Keck Garrett v. Nextel Comm
United States Court of Appeals
For the Seventh Circuit
____________ No. 07-1350 KECK GARRETT & ASSOCIATES, INCORPORATED, Plaintiff-Appellant, v. NEXTEL COMMUNICATIONS, INCORPORATED, ____________ Defendant-Appellee.
Appeal from the United States District Court for the Northern District of Illinois, Eastern Division. No. 05 C 3265--Rebecca R. Pallmeyer, Judge.
ARGUED NOVEMBER 9, 2007--DECIDED FEBRUARY 21, 2008
____________ Before CUDAHY, RIPPLE and ROVNER, Circuit Judges. RIPPLE, Circuit Judge. Keck Garrett & Associates, Inc., brought this diversity action against Nextel Communications, Inc. It sought recovery from Nextel for breach of contract and in quantum meruit. After discovery, the parties filed cross-motions for summary judgment. Keck Garrett failed to defend its quantum meruit claim and thereby abandoned it. The district court granted Nextel's summary judgment motion on the remaining claim because
it found that Nextel had not violated any provision of the contract. Keck Garrett appealed to this court. It also filed two motions for sanctions against Nextel, one in the district court and one in this court. For the reasons stated in this opinion, we affirm the judgment of the district court. We further hold that we lack jurisdiction to consider Keck Garrett's motion for sanctions. I BACKGROUND A. Keck Garrett is an Illinois corporation with its principal place of business in Illinois. It markets communications and provides branding strategies for businesses. From 1997 to 2003, it provided product packaging design and related services to Nextel. Nextel is a Delaware corporation with its principal place of business in Reston, Virginia. Through its wholly owned subsidiaries, Nextel provides fully integrated wireless communication services. Keck Garrett's dispute with Nextel centers on the Falcon Project, a packaging initiative that Nextel was planning for 2003. In 2002, Keck Garrett worked on Nextel's Condor Project, an industrial design and creative design project that supported Nextel's launch of a new platform of wireless devices developed by Motorola. At that time, Brian Lausch was the Nextel representative responsible for managing Nextel's relationship with Keck Garrett. At the press release for the Condor Project in late 2002, Lausch mentioned that Keck Garrett might be assigned to work on the Falcon Project in 2003.
The Falcon Project was never assigned to Keck Garrett. Nextel discussed the project with Keck Garrett in early January 2003, and it e-mailed to the company a confidential document entitled "Falcon Packaging Requirements." The document and the e-mail indicated that the industrial design plans were still uncertain and that Nextel did not know the scope of its creative needs. In mid-January 2003, Nextel informed Keck Garrett that another company was working with it on the industrial design aspects of the Falcon Project. It did, however, inform Keck Garrett that it still planned to assign the creative packaging work to Keck Garrett. Several times, Nextel told Keck Garrett that it planned to prepare a "creative brief" that would describe its creative needs. Nextel indicated that, once it developed the creative brief, Keck Garrett would be able to determine the amount and type of work that would be required and to inform Nextel of how much that work would cost. In late January, Lausch and his supervisor, Jim Obermeyer, held a conference call with representatives of Keck Garrett. They gave a PowerPoint presentation during that meeting in order to keep Keck Garrett informed of Nextel's plan for its brand. Nextel regularly kept its marketing partners up-to-date on its branding strategies, even if Nextel was not engaged with the partner in ongoing or upcoming projects. On January 23, 2003, Nextel issued a $1 million blanket purchase order to Keck Garrett for that year's anticipated packaging work. Nextel issues written purchase orders to all agencies that work with it. These documents establish the terms and conditions of the relationship between Nextel and each of its vendors. The blanket purchase orders generally do not describe any particular work or project;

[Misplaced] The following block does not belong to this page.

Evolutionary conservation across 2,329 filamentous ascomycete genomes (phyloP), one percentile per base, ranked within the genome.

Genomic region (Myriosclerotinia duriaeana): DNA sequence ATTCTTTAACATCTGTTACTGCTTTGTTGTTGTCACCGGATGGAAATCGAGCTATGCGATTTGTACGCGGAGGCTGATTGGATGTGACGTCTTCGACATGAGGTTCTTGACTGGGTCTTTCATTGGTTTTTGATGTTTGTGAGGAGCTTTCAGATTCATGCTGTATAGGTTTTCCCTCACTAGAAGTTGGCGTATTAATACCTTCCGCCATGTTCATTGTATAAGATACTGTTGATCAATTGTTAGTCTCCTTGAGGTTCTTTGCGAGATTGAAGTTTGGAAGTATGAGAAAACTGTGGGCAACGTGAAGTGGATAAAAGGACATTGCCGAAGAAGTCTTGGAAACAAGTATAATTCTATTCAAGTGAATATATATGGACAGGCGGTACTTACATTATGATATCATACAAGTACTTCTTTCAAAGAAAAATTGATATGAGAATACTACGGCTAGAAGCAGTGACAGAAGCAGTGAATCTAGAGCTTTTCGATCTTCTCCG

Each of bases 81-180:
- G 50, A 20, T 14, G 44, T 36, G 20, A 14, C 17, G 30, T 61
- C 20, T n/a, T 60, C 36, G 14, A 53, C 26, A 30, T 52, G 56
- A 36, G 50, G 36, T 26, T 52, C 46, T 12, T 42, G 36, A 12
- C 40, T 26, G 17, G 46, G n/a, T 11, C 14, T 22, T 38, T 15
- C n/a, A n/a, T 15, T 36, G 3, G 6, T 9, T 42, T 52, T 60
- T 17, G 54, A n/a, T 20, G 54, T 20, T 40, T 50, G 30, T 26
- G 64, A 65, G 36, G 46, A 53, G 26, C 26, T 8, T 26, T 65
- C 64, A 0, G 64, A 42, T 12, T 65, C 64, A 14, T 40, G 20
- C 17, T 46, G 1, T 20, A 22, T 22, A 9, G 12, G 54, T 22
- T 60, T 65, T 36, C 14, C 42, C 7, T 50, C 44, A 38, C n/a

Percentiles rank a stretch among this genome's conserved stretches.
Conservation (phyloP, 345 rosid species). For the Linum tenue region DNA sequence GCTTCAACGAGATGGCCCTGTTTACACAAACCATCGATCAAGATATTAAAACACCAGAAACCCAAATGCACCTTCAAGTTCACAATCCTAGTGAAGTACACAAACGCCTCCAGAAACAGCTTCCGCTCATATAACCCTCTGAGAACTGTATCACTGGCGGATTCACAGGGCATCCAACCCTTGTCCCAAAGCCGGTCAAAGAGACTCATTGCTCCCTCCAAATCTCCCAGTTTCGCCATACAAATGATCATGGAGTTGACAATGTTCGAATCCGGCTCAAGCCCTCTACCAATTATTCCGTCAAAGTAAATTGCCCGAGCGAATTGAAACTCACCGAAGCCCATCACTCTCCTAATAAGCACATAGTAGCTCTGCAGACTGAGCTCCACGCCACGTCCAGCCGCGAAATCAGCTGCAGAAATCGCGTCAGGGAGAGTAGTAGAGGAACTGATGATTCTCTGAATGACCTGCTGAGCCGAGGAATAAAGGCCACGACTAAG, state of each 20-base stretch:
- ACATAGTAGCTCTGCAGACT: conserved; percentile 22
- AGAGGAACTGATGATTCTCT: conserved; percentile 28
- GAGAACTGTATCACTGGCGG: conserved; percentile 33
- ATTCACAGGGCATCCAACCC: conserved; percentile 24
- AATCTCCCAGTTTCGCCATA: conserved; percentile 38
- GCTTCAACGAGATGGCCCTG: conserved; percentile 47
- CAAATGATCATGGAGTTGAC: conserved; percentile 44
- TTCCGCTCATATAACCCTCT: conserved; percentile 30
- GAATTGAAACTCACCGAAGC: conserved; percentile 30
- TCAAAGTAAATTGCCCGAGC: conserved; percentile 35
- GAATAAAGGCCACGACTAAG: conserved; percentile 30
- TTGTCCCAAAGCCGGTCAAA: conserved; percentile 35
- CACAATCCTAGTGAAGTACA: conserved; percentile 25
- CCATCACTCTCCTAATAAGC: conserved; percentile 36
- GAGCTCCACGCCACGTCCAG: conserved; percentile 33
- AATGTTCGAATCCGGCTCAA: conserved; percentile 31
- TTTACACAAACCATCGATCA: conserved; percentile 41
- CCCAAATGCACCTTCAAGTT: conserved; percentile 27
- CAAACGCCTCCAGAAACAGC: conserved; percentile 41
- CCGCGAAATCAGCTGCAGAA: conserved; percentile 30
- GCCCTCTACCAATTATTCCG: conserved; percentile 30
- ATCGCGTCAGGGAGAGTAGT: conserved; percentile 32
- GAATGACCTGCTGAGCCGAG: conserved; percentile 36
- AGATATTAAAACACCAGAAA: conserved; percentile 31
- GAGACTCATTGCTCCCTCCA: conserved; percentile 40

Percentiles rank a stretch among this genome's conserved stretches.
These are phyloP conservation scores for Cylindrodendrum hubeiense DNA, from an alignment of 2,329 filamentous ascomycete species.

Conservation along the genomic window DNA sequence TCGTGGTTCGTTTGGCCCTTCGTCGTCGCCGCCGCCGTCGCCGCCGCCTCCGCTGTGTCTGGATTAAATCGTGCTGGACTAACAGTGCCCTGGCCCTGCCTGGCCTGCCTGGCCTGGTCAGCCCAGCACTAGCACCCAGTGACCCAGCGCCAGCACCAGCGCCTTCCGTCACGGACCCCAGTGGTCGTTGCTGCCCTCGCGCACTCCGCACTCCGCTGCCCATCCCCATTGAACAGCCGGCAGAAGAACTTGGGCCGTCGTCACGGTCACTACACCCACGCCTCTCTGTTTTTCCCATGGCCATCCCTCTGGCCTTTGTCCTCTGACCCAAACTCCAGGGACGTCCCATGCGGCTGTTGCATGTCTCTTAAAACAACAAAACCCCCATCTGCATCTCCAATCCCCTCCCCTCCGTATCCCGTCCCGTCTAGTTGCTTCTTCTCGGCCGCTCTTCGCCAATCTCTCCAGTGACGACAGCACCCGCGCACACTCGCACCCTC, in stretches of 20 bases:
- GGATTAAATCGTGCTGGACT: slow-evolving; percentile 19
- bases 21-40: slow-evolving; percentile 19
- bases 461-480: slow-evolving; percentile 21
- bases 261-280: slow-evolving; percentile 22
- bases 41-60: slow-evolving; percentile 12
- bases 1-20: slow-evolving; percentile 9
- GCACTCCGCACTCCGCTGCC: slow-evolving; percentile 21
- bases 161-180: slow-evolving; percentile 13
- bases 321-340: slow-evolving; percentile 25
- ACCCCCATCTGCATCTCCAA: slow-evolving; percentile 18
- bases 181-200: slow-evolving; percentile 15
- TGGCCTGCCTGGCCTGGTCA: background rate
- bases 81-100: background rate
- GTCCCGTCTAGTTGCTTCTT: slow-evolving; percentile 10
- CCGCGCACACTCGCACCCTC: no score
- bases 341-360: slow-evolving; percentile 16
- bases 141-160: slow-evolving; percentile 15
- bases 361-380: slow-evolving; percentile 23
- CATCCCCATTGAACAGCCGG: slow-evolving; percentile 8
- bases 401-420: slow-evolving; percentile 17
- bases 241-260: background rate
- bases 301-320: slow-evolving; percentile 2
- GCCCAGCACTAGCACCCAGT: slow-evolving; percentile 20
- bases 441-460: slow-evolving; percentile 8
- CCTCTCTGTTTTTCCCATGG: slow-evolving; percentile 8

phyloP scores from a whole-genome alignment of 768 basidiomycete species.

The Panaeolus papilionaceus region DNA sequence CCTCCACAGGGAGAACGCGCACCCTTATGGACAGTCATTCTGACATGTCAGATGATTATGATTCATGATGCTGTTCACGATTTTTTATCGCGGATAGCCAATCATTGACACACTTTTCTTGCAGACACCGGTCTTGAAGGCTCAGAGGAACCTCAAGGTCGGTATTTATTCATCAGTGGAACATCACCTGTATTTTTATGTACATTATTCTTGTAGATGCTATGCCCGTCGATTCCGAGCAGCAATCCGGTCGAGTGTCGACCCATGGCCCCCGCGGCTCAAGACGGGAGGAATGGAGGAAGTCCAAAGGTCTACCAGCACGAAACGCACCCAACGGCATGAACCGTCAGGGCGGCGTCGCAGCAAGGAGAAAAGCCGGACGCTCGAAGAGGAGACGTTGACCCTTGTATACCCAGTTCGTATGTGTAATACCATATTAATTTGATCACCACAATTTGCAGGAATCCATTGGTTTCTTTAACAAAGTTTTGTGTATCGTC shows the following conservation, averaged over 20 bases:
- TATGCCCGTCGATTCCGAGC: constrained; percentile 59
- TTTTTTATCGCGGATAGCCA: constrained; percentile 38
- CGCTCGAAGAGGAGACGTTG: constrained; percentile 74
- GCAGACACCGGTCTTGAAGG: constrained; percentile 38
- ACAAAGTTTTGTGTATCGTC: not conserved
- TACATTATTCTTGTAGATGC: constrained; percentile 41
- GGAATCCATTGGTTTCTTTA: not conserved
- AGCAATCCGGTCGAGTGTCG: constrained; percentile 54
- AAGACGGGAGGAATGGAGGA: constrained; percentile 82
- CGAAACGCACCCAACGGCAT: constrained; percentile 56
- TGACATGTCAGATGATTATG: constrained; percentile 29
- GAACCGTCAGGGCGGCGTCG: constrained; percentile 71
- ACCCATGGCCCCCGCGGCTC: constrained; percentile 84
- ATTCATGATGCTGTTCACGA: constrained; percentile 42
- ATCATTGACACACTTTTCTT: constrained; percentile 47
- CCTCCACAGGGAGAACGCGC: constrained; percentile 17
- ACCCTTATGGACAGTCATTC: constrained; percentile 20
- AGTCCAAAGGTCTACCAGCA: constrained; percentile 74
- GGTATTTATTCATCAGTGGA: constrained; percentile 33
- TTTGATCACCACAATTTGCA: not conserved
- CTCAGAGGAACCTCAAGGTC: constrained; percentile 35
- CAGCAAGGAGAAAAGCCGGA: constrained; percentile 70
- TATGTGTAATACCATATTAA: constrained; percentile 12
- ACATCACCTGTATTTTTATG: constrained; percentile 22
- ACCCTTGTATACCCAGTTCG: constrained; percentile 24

instead, they set forth the terms and conditions that will govern any work that the vendor may be asked to complete in a given time period. Nextel issues blanket purchase orders in part to expedite payment to vendors by eliminating the need to issue a separate purchase order each time an estimate for work is submitted. A blanket purchase order authorizes particular Nextel representatives to assign work to a given vendor, up to the value of the blanket purchase order, without having to seek internal authorization for additional purchase order numbers. Even with a blanket purchase order, however, the vendor had to send in an estimate for approval; the blanket purchase order only eliminated the need for a separately authorized purchase order for each estimate. Nextel often issued blanket purchase orders to Keck Garrett over their years of work together. Keck Garrett understood that Nextel would pay only for work that it had approved on the basis of a signed estimate. Keck Garrett therefore usually began work only after Nextel approved an estimate of the costs. If Keck Garrett was in the middle of an assigned project for Nextel and it was determined that the project would exceed the approved estimate, however, Keck Garrett sometimes continued to work on the project even if it had not yet received a signed approval from Lausch. Nextel generally refused to move back deadlines for any reason; in this way, Keck Garrett was able to complete Nextel's projects on time, although at the risk of not receiving approval for the expanded project. Vicki Hall, a financial analyst at Nextel, forwarded the 2003 blanket purchase order to Keck Garrett by e-mail to inform Keck Garrett of its purchase order number for that year. The 2003 blanket purchase order stated that it was a "Blanket Order for 2003 Phone & Accessory Pack-